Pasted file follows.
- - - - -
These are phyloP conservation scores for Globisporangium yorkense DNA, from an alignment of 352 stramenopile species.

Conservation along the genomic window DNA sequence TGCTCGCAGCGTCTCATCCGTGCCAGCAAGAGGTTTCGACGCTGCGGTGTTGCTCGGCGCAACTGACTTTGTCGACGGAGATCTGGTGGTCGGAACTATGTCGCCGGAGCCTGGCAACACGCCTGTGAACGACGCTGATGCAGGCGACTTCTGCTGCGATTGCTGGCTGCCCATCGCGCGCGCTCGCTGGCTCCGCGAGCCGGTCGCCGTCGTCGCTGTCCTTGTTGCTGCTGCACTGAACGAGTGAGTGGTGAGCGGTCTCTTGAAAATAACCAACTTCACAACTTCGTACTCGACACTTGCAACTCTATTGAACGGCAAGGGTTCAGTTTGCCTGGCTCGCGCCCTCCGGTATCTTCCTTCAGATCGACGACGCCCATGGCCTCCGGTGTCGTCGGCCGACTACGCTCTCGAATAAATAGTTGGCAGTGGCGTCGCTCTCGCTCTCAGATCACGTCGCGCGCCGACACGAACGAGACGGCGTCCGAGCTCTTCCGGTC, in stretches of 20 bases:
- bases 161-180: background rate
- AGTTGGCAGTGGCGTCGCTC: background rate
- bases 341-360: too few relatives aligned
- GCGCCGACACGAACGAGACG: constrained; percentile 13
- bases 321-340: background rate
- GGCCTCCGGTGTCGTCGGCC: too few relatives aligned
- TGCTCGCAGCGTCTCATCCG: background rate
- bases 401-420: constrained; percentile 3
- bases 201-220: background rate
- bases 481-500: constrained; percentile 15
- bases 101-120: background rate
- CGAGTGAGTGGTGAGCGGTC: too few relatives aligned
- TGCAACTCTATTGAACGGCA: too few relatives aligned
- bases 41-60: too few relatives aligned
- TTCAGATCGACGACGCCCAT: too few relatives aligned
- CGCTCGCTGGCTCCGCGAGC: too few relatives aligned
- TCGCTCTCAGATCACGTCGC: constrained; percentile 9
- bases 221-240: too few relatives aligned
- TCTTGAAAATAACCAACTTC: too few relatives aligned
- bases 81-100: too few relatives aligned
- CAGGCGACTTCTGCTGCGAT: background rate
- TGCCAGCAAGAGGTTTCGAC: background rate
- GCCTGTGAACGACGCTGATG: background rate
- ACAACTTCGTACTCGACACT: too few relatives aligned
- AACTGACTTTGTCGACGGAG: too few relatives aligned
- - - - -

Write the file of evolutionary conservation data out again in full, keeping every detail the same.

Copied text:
These are phyloP conservation scores for Globisporangium yorkense DNA, from an alignment of 352 stramenopile species.

Conservation along the genomic window DNA sequence TGCTCGCAGCGTCTCATCCGTGCCAGCAAGAGGTTTCGACGCTGCGGTGTTGCTCGGCGCAACTGACTTTGTCGACGGAGATCTGGTGGTCGGAACTATGTCGCCGGAGCCTGGCAACACGCCTGTGAACGACGCTGATGCAGGCGACTTCTGCTGCGATTGCTGGCTGCCCATCGCGCGCGCTCGCTGGCTCCGCGAGCCGGTCGCCGTCGTCGCTGTCCTTGTTGCTGCTGCACTGAACGAGTGAGTGGTGAGCGGTCTCTTGAAAATAACCAACTTCACAACTTCGTACTCGACACTTGCAACTCTATTGAACGGCAAGGGTTCAGTTTGCCTGGCTCGCGCCCTCCGGTATCTTCCTTCAGATCGACGACGCCCATGGCCTCCGGTGTCGTCGGCCGACTACGCTCTCGAATAAATAGTTGGCAGTGGCGTCGCTCTCGCTCTCAGATCACGTCGCGCGCCGACACGAACGAGACGGCGTCCGAGCTCTTCCGGTC, in stretches of 20 bases:
- bases 161-180: background rate
- AGTTGGCAGTGGCGTCGCTC: background rate
- bases 341-360: too few relatives aligned
- GCGCCGACACGAACGAGACG: constrained; percentile 13
- bases 321-340: background rate
- GGCCTCCGGTGTCGTCGGCC: too few relatives aligned
- TGCTCGCAGCGTCTCATCCG: background rate
- bases 401-420: constrained; percentile 3
- bases 201-220: background rate
- bases 481-500: constrained; percentile 15
- bases 101-120: background rate
- CGAGTGAGTGGTGAGCGGTC: too few relatives aligned
- TGCAACTCTATTGAACGGCA: too few relatives aligned
- bases 41-60: too few relatives aligned
- TTCAGATCGACGACGCCCAT: too few relatives aligned
- CGCTCGCTGGCTCCGCGAGC: too few relatives aligned
- TCGCTCTCAGATCACGTCGC: constrained; percentile 9
- bases 221-240: too few relatives aligned
- TCTTGAAAATAACCAACTTC: too few relatives aligned
- bases 81-100: too few relatives aligned
- CAGGCGACTTCTGCTGCGAT: background rate
- TGCCAGCAAGAGGTTTCGAC: background rate
- GCCTGTGAACGACGCTGATG: background rate
- ACAACTTCGTACTCGACACT: too few relatives aligned
- AACTGACTTTGTCGACGGAG: too few relatives aligned